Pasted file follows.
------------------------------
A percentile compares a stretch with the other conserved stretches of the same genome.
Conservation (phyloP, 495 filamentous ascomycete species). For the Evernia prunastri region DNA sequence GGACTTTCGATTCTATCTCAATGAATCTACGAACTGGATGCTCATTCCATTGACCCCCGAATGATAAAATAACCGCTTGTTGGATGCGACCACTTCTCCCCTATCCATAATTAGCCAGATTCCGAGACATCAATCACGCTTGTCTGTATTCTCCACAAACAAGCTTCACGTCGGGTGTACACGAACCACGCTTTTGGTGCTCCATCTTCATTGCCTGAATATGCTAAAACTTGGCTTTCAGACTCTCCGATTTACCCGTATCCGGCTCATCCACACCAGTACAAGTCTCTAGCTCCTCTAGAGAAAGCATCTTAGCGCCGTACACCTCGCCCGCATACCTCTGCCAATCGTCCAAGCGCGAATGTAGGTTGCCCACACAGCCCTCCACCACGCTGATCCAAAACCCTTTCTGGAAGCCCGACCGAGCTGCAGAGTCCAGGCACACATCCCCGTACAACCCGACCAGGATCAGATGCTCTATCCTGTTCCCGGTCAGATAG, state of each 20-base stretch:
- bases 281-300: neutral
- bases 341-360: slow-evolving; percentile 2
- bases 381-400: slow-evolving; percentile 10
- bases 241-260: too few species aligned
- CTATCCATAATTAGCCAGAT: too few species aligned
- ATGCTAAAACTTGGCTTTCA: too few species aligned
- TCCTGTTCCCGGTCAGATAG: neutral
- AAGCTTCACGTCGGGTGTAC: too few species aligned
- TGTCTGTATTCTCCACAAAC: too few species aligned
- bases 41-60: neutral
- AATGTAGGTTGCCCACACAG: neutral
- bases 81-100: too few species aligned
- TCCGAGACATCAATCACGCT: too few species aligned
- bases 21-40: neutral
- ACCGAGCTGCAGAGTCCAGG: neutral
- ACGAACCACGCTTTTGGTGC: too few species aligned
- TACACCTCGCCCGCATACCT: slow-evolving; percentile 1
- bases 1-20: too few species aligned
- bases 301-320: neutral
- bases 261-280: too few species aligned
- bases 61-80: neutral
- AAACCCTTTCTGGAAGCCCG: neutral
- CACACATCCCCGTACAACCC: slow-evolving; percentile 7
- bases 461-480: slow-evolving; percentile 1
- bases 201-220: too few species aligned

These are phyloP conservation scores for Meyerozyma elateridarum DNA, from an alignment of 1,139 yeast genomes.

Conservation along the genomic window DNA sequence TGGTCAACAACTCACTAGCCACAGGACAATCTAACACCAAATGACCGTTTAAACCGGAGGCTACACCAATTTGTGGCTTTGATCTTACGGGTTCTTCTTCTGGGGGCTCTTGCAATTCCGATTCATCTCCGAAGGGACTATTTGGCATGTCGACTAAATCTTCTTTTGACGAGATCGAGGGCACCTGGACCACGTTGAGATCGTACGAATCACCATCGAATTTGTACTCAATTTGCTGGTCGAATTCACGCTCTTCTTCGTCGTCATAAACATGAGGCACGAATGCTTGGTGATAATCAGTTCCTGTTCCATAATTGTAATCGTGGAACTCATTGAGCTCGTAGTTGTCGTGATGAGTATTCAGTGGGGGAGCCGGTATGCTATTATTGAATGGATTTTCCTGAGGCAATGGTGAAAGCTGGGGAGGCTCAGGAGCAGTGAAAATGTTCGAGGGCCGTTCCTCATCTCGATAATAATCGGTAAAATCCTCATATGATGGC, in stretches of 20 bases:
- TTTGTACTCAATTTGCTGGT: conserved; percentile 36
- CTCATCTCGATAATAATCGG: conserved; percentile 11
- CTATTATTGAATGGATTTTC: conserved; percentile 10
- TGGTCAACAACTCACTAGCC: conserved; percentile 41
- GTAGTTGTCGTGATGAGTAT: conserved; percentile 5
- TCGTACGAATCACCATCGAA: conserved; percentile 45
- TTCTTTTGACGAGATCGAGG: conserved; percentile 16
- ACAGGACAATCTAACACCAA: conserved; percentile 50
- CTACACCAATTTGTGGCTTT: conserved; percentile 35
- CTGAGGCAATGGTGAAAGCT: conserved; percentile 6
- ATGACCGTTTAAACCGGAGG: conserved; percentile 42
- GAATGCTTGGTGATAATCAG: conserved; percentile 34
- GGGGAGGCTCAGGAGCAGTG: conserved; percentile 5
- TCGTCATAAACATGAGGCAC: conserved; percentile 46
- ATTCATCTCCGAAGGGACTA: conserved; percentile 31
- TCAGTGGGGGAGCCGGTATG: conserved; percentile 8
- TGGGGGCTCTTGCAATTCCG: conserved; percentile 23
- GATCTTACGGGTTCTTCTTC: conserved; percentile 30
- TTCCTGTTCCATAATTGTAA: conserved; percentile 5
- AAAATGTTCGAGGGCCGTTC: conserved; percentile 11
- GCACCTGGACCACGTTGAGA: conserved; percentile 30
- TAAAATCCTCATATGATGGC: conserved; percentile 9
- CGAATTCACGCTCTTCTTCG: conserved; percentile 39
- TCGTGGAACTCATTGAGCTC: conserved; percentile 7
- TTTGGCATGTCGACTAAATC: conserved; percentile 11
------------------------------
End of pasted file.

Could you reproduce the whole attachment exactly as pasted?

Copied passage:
A percentile compares a stretch with the other conserved stretches of the same genome.
Conservation (phyloP, 495 filamentous ascomycete species). For the Evernia prunastri region DNA sequence GGACTTTCGATTCTATCTCAATGAATCTACGAACTGGATGCTCATTCCATTGACCCCCGAATGATAAAATAACCGCTTGTTGGATGCGACCACTTCTCCCCTATCCATAATTAGCCAGATTCCGAGACATCAATCACGCTTGTCTGTATTCTCCACAAACAAGCTTCACGTCGGGTGTACACGAACCACGCTTTTGGTGCTCCATCTTCATTGCCTGAATATGCTAAAACTTGGCTTTCAGACTCTCCGATTTACCCGTATCCGGCTCATCCACACCAGTACAAGTCTCTAGCTCCTCTAGAGAAAGCATCTTAGCGCCGTACACCTCGCCCGCATACCTCTGCCAATCGTCCAAGCGCGAATGTAGGTTGCCCACACAGCCCTCCACCACGCTGATCCAAAACCCTTTCTGGAAGCCCGACCGAGCTGCAGAGTCCAGGCACACATCCCCGTACAACCCGACCAGGATCAGATGCTCTATCCTGTTCCCGGTCAGATAG, state of each 20-base stretch:
- bases 281-300: neutral
- bases 341-360: slow-evolving; percentile 2
- bases 381-400: slow-evolving; percentile 10
- bases 241-260: too few species aligned
- CTATCCATAATTAGCCAGAT: too few species aligned
- ATGCTAAAACTTGGCTTTCA: too few species aligned
- TCCTGTTCCCGGTCAGATAG: neutral
- AAGCTTCACGTCGGGTGTAC: too few species aligned
- TGTCTGTATTCTCCACAAAC: too few species aligned
- bases 41-60: neutral
- AATGTAGGTTGCCCACACAG: neutral
- bases 81-100: too few species aligned
- TCCGAGACATCAATCACGCT: too few species aligned
- bases 21-40: neutral
- ACCGAGCTGCAGAGTCCAGG: neutral
- ACGAACCACGCTTTTGGTGC: too few species aligned
- TACACCTCGCCCGCATACCT: slow-evolving; percentile 1
- bases 1-20: too few species aligned
- bases 301-320: neutral
- bases 261-280: too few species aligned
- bases 61-80: neutral
- AAACCCTTTCTGGAAGCCCG: neutral
- CACACATCCCCGTACAACCC: slow-evolving; percentile 7
- bases 461-480: slow-evolving; percentile 1
- bases 201-220: too few species aligned

These are phyloP conservation scores for Meyerozyma elateridarum DNA, from an alignment of 1,139 yeast genomes.

Conservation along the genomic window DNA sequence TGGTCAACAACTCACTAGCCACAGGACAATCTAACACCAAATGACCGTTTAAACCGGAGGCTACACCAATTTGTGGCTTTGATCTTACGGGTTCTTCTTCTGGGGGCTCTTGCAATTCCGATTCATCTCCGAAGGGACTATTTGGCATGTCGACTAAATCTTCTTTTGACGAGATCGAGGGCACCTGGACCACGTTGAGATCGTACGAATCACCATCGAATTTGTACTCAATTTGCTGGTCGAATTCACGCTCTTCTTCGTCGTCATAAACATGAGGCACGAATGCTTGGTGATAATCAGTTCCTGTTCCATAATTGTAATCGTGGAACTCATTGAGCTCGTAGTTGTCGTGATGAGTATTCAGTGGGGGAGCCGGTATGCTATTATTGAATGGATTTTCCTGAGGCAATGGTGAAAGCTGGGGAGGCTCAGGAGCAGTGAAAATGTTCGAGGGCCGTTCCTCATCTCGATAATAATCGGTAAAATCCTCATATGATGGC, in stretches of 20 bases:
- TTTGTACTCAATTTGCTGGT: conserved; percentile 36
- CTCATCTCGATAATAATCGG: conserved; percentile 11
- CTATTATTGAATGGATTTTC: conserved; percentile 10
- TGGTCAACAACTCACTAGCC: conserved; percentile 41
- GTAGTTGTCGTGATGAGTAT: conserved; percentile 5
- TCGTACGAATCACCATCGAA: conserved; percentile 45
- TTCTTTTGACGAGATCGAGG: conserved; percentile 16
- ACAGGACAATCTAACACCAA: conserved; percentile 50
- CTACACCAATTTGTGGCTTT: conserved; percentile 35
- CTGAGGCAATGGTGAAAGCT: conserved; percentile 6
- ATGACCGTTTAAACCGGAGG: conserved; percentile 42
- GAATGCTTGGTGATAATCAG: conserved; percentile 34
- GGGGAGGCTCAGGAGCAGTG: conserved; percentile 5
- TCGTCATAAACATGAGGCAC: conserved; percentile 46
- ATTCATCTCCGAAGGGACTA: conserved; percentile 31
- TCAGTGGGGGAGCCGGTATG: conserved; percentile 8
- TGGGGGCTCTTGCAATTCCG: conserved; percentile 23
- GATCTTACGGGTTCTTCTTC: conserved; percentile 30
- TTCCTGTTCCATAATTGTAA: conserved; percentile 5
- AAAATGTTCGAGGGCCGTTC: conserved; percentile 11
- GCACCTGGACCACGTTGAGA: conserved; percentile 30
- TAAAATCCTCATATGATGGC: conserved; percentile 9
- CGAATTCACGCTCTTCTTCG: conserved; percentile 39
- TCGTGGAACTCATTGAGCTC: conserved; percentile 7
- TTTGGCATGTCGACTAAATC: conserved; percentile 11